As we head into this New Year of 2011, it is definitely time to make sure we all understand the traits of those audiences we are trying to reach with our recruitment messages. As I sat eating Chinese food with family the other day, one of my teenage granddaughters opened her fortune cookie. The result was a message, “Call someone and make them smile.” She picked up her cell and called her cousin and when she answered, my granddaughter said, “Are you smiling?” and then stated, “Gotta go” and hung up! When I asked her if she was going to explain to her cousin why she called and the rather abrupt “Gotta go” statement, she informed me she definitely would. But—in a text. She quickly typed her message and put the phone down to continue her lunch.
Times have definitely changed. My brain thinks, if I already have someone on the phone, why wouldn’t I just explain the call? But to a 14 year old, that wasn’t an option. According to the Nielsen Company, by summer of 2011 smartphones will take 50% of the mobile phone market. This means the mobile web will surpass the traditional PC web users and will end up with an even larger audience. According to a recent study, The Future of Job Search, only 27.8% of the world’s population accesses the Internet regularly while 4.6 billion, or 70%, own a mobile phone. In addition, the use of social networks is forecast to double between 2010 and 2015, according to eMarketer in December 2010.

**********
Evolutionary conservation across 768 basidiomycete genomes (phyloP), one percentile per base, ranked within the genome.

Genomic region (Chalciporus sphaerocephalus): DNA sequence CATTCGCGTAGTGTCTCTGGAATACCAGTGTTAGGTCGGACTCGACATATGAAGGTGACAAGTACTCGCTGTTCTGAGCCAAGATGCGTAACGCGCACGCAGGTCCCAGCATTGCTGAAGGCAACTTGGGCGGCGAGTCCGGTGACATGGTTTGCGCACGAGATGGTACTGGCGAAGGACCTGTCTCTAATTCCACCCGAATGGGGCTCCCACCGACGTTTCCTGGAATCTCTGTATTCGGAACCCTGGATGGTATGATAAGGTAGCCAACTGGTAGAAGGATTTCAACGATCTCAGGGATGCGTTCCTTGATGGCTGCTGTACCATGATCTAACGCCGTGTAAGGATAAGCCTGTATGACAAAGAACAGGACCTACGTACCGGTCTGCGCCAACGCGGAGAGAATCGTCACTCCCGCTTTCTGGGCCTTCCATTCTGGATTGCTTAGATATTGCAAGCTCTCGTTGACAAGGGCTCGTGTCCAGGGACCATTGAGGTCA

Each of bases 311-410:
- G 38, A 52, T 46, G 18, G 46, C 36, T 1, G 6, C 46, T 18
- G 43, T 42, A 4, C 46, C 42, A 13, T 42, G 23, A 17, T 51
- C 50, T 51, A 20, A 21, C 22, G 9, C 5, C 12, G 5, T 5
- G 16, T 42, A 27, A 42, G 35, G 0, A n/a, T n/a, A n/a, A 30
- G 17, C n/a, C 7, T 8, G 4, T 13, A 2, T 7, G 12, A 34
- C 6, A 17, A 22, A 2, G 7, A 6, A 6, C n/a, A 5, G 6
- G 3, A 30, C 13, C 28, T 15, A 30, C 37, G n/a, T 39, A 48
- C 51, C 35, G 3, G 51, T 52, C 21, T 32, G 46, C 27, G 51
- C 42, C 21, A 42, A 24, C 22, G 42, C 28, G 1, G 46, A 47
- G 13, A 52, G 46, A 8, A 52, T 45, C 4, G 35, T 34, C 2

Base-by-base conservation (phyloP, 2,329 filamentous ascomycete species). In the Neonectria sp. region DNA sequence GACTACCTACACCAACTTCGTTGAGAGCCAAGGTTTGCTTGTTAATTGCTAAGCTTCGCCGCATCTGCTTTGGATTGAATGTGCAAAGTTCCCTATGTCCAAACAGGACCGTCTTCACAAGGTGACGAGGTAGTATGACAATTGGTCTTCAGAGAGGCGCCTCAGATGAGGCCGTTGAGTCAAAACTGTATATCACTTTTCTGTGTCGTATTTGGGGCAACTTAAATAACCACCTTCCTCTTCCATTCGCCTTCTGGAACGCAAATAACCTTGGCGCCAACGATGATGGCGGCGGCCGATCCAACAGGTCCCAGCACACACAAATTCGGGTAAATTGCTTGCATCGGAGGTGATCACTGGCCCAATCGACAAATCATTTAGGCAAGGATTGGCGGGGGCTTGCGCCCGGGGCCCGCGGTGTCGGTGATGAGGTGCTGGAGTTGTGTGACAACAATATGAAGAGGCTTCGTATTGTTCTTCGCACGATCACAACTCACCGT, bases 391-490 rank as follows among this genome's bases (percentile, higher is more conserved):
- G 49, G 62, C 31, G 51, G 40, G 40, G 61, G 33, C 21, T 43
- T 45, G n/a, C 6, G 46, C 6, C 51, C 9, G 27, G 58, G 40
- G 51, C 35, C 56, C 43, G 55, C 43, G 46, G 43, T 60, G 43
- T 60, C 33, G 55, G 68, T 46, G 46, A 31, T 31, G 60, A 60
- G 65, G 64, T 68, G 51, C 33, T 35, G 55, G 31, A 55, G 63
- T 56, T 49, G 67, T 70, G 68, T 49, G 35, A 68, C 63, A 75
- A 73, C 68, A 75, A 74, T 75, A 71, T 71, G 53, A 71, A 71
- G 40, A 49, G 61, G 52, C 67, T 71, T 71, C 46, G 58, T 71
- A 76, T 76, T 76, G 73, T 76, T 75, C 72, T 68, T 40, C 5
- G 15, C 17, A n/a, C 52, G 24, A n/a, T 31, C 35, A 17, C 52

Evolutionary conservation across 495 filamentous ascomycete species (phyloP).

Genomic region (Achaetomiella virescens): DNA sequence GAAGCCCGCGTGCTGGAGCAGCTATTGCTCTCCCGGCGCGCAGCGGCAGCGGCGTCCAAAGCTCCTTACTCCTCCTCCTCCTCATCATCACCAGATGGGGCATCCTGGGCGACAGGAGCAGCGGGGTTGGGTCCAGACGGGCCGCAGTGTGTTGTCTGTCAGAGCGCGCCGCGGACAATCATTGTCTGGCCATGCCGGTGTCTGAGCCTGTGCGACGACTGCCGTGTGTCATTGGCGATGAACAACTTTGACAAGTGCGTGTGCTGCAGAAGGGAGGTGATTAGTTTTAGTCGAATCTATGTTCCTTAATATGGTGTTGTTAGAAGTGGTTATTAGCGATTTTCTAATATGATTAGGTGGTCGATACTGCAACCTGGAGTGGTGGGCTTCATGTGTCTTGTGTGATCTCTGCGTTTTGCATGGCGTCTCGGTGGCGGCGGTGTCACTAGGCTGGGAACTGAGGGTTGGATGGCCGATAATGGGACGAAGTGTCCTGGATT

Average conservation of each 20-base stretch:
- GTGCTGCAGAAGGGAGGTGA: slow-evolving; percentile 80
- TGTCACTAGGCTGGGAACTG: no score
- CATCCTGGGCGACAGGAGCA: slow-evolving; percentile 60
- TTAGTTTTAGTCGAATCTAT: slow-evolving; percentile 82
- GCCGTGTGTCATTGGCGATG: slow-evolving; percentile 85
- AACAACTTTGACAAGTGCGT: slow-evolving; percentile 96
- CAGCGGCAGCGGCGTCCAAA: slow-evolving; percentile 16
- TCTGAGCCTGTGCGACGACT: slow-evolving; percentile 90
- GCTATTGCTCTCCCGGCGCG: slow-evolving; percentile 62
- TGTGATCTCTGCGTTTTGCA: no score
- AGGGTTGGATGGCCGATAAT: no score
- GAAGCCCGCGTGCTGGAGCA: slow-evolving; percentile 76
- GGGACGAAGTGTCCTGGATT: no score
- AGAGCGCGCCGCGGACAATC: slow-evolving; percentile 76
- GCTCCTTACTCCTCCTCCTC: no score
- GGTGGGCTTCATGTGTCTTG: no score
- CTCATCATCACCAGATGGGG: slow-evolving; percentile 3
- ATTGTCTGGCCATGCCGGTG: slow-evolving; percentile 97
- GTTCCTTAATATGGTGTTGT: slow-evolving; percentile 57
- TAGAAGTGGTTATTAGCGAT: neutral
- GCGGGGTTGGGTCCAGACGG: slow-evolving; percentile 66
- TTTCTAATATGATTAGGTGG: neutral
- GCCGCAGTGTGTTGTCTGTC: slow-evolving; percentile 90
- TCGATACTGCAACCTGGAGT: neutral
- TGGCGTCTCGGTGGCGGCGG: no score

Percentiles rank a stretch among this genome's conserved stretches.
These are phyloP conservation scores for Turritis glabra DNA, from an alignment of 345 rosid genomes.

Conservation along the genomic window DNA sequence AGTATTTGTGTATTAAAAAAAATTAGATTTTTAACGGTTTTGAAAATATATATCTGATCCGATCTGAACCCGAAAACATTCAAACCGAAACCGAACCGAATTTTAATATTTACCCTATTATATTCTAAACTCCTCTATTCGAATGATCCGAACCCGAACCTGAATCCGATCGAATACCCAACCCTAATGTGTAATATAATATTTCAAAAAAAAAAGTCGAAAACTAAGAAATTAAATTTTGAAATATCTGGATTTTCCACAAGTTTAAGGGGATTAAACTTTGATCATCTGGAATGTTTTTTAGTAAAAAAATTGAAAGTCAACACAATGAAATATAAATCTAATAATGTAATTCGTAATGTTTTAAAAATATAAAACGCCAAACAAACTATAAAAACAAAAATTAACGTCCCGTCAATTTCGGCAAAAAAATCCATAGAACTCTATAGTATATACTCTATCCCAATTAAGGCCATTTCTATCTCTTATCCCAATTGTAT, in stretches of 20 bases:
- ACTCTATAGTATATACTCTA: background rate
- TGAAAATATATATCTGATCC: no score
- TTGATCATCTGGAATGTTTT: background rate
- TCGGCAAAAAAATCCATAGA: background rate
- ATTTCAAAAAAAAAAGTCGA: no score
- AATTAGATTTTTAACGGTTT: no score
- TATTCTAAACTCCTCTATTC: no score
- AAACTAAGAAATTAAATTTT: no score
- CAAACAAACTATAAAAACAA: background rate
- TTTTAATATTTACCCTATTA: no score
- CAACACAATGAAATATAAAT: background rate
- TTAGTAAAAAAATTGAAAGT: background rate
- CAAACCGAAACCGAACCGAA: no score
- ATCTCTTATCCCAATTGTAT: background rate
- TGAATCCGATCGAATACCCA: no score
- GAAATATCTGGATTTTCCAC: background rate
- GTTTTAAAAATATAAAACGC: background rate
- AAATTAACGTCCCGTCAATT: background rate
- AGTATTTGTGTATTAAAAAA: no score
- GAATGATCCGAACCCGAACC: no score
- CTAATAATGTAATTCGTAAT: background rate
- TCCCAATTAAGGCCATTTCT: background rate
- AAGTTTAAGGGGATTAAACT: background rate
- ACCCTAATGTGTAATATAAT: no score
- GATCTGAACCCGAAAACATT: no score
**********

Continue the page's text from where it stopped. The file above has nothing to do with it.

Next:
This changes our focus as we work through the strategies of how to reach passive and active job seekers of different generations. The same study explains the tremendous differences in the last 20 years for candidate access to job listings. In 1990 an applicant might have been able to find 1,000 job listings, primarily in the local newspaper. By 2000, there were over 100 million active websites and job seekers had access to approximately 250,000 listings. Fast forward to 2010 where we are connected through social sites, have access to over 5 million job listings via search engines and changes occur rapidly.
How do we, as HR professionals, keep up with the changing environment and make sure that our recruitment brand is available to the appropriate candidates? The most important tool you have is your resources. Use them wisely! Whether you have those resources internally in your IT, marketing or recruitment departments or externally with a digital expert partner, make sure to work with them so that you and your company can remain at the forefront of recruitment digital expertise. No longer can you “place ads” and sit back and wait for something to happen. It won’t. As HR professionals we must understand the tools and how to use them in addition to the variances between the generational traits. Although I text, email and enjoy my IPad, I still enjoy the personal touch of talking to people when it is appropriate. My granddaughter states she might make one call a week and all the rest is texting. That certainly tells me that many candidates are probably satisfied with 90% of their hiring process to be through emails and texts. But, don’t forget the candidates that still enjoy the personal contact and the face-to-face as they still outnumber the habitual texters.
As you read your fortune cookie for 2011 and move forward into this exciting New Year, make sure you weigh your digital options and think strategically. That is the only way you will stay in front of your competitors and be able to meet or exceed your hiring goals.